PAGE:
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Canadian Internet Updatepalooza.

There’s a few points of interest regarding the issues facing Canadian internet access this past week, which actually makes for some good reading, so here we go.

With regards to the Bell throttling issue raised by the CAIP, the Globe & Mail has an article that suggests that despite ruling against the CAIP’s request for interim relief on the issue,  the CRTC is leaning towards the CAIP’s position.  Part of the CRTC mandate is to ensure that there’s no interference with the application and development of information technologies, and Bell throttling CAIP members sounds exactly like this.  A ruling on the issue is expected sometime this month.

With Bill C61 making it’s way through the system, a new poll from Angus Reid shows that Canadians are split on the changes.  One of the most interesting points is the following…

The findings reveal that a large majority of respondents (76%) believe the proposed amendments to the Copyright Act are being introduced as a result of lobbying by the North American music industry.  For many years, strengthening copyright infringement laws has been a recurrent topic in the United States.

Another finding worth mentioning is that, while most Canadians recognize the purpose of the new changes is to stop people from profiting from illegal file-sharing (67%), two-thirds (66%) feel that the anticipated changes are merely symbolic, and that the government will not be able to enforce them.  Three-in-five respondents (63%) foresee millions of lawsuits against Canadians if the new modifications take effect, and more than half (54%) believe the changes are necessary, because current regulations are outdated and need to be reformed.

Less than half of all respondents think the proposed amendments to the Copyright Act balance the rights of copyright holders and consumers (47%), and two-in-five (44%) state that emerging artists will not be able to easily promote their work as a result of the changes.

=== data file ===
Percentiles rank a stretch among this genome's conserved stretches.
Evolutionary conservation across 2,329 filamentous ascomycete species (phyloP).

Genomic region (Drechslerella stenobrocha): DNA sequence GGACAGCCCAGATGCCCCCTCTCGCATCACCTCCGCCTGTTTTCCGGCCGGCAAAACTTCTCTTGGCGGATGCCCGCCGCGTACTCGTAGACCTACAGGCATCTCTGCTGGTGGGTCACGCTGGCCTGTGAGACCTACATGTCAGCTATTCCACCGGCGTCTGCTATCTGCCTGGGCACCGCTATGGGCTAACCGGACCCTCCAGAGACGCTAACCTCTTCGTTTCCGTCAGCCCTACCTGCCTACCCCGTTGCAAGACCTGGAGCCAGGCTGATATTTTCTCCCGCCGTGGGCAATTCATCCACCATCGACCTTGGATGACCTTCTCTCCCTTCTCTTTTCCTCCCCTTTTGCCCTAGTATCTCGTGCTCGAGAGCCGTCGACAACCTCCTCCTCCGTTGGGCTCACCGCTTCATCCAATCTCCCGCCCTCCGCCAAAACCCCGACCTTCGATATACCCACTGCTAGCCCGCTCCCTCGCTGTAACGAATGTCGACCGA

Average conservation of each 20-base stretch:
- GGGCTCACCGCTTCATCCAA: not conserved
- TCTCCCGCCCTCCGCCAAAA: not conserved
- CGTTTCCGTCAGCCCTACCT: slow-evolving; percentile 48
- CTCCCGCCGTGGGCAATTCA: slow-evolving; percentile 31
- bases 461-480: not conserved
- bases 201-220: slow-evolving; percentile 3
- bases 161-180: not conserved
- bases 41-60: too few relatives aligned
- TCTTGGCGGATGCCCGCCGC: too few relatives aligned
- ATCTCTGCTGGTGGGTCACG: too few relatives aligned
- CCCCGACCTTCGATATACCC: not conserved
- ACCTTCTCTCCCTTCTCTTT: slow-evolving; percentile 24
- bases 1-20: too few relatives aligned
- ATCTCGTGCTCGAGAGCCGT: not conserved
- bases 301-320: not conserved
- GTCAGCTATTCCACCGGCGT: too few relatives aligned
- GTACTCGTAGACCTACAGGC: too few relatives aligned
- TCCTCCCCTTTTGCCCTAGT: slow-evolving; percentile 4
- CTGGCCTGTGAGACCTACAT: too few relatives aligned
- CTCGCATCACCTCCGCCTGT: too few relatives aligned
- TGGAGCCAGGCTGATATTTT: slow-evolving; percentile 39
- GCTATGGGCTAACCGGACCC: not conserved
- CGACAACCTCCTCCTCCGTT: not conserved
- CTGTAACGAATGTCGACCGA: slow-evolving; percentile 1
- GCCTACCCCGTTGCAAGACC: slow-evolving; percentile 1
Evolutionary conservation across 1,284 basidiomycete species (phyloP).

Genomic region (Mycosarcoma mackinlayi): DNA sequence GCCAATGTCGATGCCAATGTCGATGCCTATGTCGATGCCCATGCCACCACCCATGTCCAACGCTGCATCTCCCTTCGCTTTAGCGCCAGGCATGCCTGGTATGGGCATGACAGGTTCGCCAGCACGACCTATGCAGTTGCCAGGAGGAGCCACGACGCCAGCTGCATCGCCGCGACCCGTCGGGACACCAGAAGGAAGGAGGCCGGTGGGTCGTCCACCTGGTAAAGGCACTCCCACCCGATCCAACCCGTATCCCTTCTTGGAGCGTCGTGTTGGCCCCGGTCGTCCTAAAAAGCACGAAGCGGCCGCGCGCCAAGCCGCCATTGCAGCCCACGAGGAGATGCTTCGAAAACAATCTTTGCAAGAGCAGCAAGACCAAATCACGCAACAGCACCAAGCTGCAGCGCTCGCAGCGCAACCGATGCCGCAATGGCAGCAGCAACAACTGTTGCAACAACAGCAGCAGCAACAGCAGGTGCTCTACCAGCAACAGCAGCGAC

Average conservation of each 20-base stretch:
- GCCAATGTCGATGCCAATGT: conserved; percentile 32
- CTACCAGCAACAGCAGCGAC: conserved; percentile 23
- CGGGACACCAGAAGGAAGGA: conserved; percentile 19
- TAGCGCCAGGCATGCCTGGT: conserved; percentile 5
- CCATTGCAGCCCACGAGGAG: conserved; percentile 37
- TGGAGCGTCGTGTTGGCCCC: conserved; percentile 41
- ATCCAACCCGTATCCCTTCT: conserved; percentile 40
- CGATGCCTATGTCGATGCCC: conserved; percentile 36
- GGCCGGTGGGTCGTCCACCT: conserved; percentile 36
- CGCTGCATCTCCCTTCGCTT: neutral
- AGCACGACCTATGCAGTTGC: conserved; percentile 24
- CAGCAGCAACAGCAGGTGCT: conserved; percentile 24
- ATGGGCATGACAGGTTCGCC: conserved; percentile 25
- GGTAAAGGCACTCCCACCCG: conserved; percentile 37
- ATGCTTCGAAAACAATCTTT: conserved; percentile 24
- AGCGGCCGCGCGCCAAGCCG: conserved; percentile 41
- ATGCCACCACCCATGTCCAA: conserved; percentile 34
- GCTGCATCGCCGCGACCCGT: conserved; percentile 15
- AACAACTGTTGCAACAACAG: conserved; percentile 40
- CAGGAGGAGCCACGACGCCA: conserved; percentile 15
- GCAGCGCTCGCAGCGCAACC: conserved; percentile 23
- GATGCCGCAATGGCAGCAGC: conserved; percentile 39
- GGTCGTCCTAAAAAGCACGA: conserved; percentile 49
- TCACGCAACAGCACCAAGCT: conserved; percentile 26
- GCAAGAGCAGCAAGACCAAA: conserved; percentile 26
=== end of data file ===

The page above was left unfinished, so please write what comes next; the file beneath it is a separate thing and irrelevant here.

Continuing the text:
There’s a PDF of the poll data available at the Angus Reid site.

The Globe also has an interesting article about the slow adoption rate of next gen internet access such as Fibre To The Home, largely from Bell and Rogers.  It’s an interesting read in it’s own right…

Experts agree that Canada is going to have to start building wider highways soon if it wants to remain internationally competitive. It might take a push from the government to get the telcos moving, but Canada can’t afford to be complacent, according to Joe Savage, president of the FTTH Council.

“We can get by with what we have, no one is ranting in front of city hall or forming a conga line in from of the Bell Canada building. It will have to be a big difference before people notice,” he said.

“The government is going to have to step in and say, ‘Look, we need to be internationally competitive and we need to take advantage of teleworking, and the remote education capabilities of a FTTH network.'”

Finally, Michael Geist has posted the 3rd part of his is 5 part series about a fictional family living under the updated Copyright Act.  Here’s the start to it…

In the morning, Josee teaches a class on media in the digital world.  The class is conducted in a distance-learning classroom and includes both her students and students from a school in Edmonton using Alberta’s SuperNet network.  This is the second year that she has run the course and she is using the same lessons, which include extensive copies of articles for course materials.  In the afternoon, Josee teaches a communications class, making use of a website that features a copyright and an “all rights reserved” notice.  A student in the class presents a research assignment that features short excerpts from a DVD copy of the movie Broadcast News and passages that are cut-and-pasted from an electronic book that contains a digital lock.  Josee is a big Calgary Flames fan.  The Flames are playing that night with the game broadcast on pay-per-view.  Josee has a dinner commitment, but decides to buy the game and record it with her PVR to watch when she gets home.

If Industry Minister Jim Prentice’s Bill C-61 becomes law, all of these copying activities arguably violate the law.

You can also find the first 2 parts on his site.

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